New York, NY (PRWEB) August 20, 2012
“SVA has a long tradition of supporting freedom of speech and voting rights through its exhibition program. It is important for Russia to have elections, but it is also necessary for Americans to understand the political context in which they are held. This exhibition asks the question ‘Does my vote count?,’ which opens doors that are too often shut,” says exhibition co-curator Steven Heller.
“Although some of the most effective political agitation of the 20th century took place in Russia, and perhaps precisely because of it, the Russian public is weary of revolutions and revolutionary rhetoric,” says exhibition co-curator Misha Beletsky. “This leaves the would-be revolutionaries of today in a precarious position of opposition to the regime with no clear means of dissent.”
Designers who responded to the call for entries for “Russia Rising” faced a similar challenge. Today’s Russia doesn’t fit into any visual clichés like the red banner or hammer and sickle. Pre-1917 czarist symbols such as the two-headed eagle and the tricolor, once viewed as “radical,” have come to symbolize the current regime. The often depicted Russian bear is now a mascot of Putin’s United Russia party.
Designer Woody Pirtle’s poster features brass knuckles that look very similar to a bear’s claw. Oil leaks out of a tricolor faceless Russian nesting doll on a poster created by Dimon Zakharov. SVA faculty member Viktor Koen contributes a poster reminiscent of former U.S. presidential candidate Ron Paul’s ReLOVEution graphic; the word ReVOTElution is superimposed over a hand placing a paper into a ballet box.
A bear kicks a caricature of Russian President Vladimir Putin out on Robert Grossman’s poster, which also includes the words “Takeout Putin.” The Bukheyevs’ Election Circus has the imperial two-headed eagle, juggling black and white balls in a circle to symbolize the contested elections. Eugeny Dobrovinsky’s Russian Chronology starts with “2010 ten” and continues, “2011 eleven,” “2012 twelve,” “2013 puteen,” “2014 puteen,” into infinity.
“It has become very difficult to say ‘Russia’ visually without becoming embroiled in complicated political issues. The artists in the exhibition have navigated these murky contextual waters with great skill,” says Beletsky. “They have demonstrated something that the unresolved political situation in Russia reminds us of daily: that the diversity of human expression is ultimately stronger than the oppressive uniformity.”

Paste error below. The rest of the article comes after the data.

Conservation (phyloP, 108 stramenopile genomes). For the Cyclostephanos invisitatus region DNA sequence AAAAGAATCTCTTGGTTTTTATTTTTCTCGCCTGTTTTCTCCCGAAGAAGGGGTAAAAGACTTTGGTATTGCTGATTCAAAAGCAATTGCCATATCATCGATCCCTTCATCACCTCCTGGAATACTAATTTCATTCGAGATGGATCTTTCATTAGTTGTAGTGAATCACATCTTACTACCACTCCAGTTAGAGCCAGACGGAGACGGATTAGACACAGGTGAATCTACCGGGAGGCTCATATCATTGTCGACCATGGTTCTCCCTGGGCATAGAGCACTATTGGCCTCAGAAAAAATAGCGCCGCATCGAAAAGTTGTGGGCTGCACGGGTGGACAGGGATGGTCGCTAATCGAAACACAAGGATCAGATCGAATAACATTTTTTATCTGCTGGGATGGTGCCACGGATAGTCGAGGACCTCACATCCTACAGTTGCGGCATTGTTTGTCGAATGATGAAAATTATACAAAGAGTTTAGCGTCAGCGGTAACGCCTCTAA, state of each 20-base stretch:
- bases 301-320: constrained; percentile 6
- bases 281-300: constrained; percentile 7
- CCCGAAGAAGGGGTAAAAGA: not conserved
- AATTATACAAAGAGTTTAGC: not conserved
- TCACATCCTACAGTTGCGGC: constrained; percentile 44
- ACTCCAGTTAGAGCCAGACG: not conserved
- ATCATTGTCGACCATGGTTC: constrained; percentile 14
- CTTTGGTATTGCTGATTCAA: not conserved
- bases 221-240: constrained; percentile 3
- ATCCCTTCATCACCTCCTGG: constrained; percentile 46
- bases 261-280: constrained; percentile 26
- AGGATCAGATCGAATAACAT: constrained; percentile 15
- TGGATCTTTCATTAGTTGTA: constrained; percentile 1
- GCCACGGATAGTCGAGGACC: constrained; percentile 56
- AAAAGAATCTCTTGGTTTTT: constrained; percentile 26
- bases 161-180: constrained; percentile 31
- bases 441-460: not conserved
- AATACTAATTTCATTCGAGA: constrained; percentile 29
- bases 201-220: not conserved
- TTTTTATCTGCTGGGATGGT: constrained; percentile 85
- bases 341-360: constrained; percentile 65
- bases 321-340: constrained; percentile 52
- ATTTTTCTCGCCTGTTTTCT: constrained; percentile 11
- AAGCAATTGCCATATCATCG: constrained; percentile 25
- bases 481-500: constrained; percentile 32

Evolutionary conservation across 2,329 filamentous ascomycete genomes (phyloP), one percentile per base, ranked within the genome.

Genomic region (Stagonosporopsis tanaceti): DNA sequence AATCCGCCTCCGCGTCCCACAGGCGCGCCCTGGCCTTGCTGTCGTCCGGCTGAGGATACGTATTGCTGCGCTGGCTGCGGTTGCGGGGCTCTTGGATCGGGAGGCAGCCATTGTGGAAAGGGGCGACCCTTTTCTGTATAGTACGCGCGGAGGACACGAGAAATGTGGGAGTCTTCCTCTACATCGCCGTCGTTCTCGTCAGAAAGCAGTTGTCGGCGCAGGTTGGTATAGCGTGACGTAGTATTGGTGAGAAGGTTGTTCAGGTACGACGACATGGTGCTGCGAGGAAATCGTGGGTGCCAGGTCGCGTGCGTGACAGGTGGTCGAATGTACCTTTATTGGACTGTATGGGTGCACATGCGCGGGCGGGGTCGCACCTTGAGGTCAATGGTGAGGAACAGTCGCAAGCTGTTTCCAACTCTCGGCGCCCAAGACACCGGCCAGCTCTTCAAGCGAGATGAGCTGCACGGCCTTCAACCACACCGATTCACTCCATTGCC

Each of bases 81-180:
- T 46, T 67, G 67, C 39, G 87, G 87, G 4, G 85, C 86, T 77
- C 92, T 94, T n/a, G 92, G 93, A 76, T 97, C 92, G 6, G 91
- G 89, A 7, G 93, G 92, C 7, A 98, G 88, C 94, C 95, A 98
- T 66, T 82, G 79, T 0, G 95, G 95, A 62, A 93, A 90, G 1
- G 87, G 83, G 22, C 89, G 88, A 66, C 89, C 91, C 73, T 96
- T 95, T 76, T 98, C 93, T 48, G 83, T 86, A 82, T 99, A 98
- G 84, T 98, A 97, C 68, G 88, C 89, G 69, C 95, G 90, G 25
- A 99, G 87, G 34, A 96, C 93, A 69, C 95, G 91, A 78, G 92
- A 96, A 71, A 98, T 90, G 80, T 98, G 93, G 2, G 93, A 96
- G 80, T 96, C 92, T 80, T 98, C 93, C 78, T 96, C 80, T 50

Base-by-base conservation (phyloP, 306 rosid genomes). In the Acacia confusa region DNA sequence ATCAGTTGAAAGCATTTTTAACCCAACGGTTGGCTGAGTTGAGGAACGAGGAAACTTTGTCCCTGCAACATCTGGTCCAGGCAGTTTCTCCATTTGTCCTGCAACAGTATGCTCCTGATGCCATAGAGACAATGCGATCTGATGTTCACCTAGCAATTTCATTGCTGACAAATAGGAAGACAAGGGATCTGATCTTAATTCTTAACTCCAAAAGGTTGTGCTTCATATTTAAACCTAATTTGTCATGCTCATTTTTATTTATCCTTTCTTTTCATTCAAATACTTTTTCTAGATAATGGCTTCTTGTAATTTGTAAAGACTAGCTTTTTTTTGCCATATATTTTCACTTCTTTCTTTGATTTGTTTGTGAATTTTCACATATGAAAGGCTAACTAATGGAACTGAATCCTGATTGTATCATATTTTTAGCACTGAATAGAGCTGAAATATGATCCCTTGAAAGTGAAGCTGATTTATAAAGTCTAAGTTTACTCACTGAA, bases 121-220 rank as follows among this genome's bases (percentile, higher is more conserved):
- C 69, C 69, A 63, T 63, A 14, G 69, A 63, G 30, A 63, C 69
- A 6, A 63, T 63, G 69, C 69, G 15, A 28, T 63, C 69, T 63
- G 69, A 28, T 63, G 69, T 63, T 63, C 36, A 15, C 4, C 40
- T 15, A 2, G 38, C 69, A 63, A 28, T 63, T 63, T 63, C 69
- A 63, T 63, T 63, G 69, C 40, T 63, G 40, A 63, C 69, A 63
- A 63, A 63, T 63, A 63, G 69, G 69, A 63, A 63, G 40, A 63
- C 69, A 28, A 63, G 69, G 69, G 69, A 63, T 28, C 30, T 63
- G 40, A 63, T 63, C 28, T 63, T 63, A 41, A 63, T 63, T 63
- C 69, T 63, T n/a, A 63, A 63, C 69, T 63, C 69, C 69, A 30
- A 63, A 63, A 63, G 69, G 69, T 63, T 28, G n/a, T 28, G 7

Participating artists include R. O. Blechman, The Bukheyevs (S. Bulkin & E. Mikheyeva), Savas Cekic, Cybersect, Maxim Derevyankin, Eugeny Dobrovinsky, Lex Drewinski, Stasys Eidrigevicius, Alexander Faldin, Kevin Finn, Emily Firebaugh, Robert Grossman, Hilppa Hyrkäs, Allison Hefely, Viktor Koen, Boris Kulikov, Yossi Lemel, Alain Le Quernec, Uwe Loesch, Alexandria Lopresti, Alexey Lysogorov, Ilya Pereverzentsev, Kari Piippo, Woody Pirtle, Joe Scorsone & Alice Drueding, Eugeniusz Skorwider, Lanny Sommese, Alexander Umyarov, Derek Vander Griend and Dimon Zakharov.
"Russia Rising: Votes for Freedom" is organized in conjunction with the Golden Bee Global Biennale in Moscow and Serge Serov, Biennale president. The exhibition’s graphic identity was created by Maria Romanova-Permyakova.
The Westside Gallery, located at 141 West 21 Street between 6th and 7th Avenues, is open Monday through Friday, 9am to 7pm; Saturday, 10am to 6 pm; closed on Sundays and public holidays, including September 16-18 for Rosh Hashanah. Admission is free. The gallery is accessible by wheelchair. For further information call 212.592.2145.
School of Visual Arts (SVA) in New York City is an established leader and innovator in the education of artists. From its inception in 1947, the faculty has been comprised of professionals working in the arts and art-related fields. SVA provides an environment that nurtures creativity, inventiveness and experimentation, enabling students to develop a strong sense of identity and a clear direction of purpose.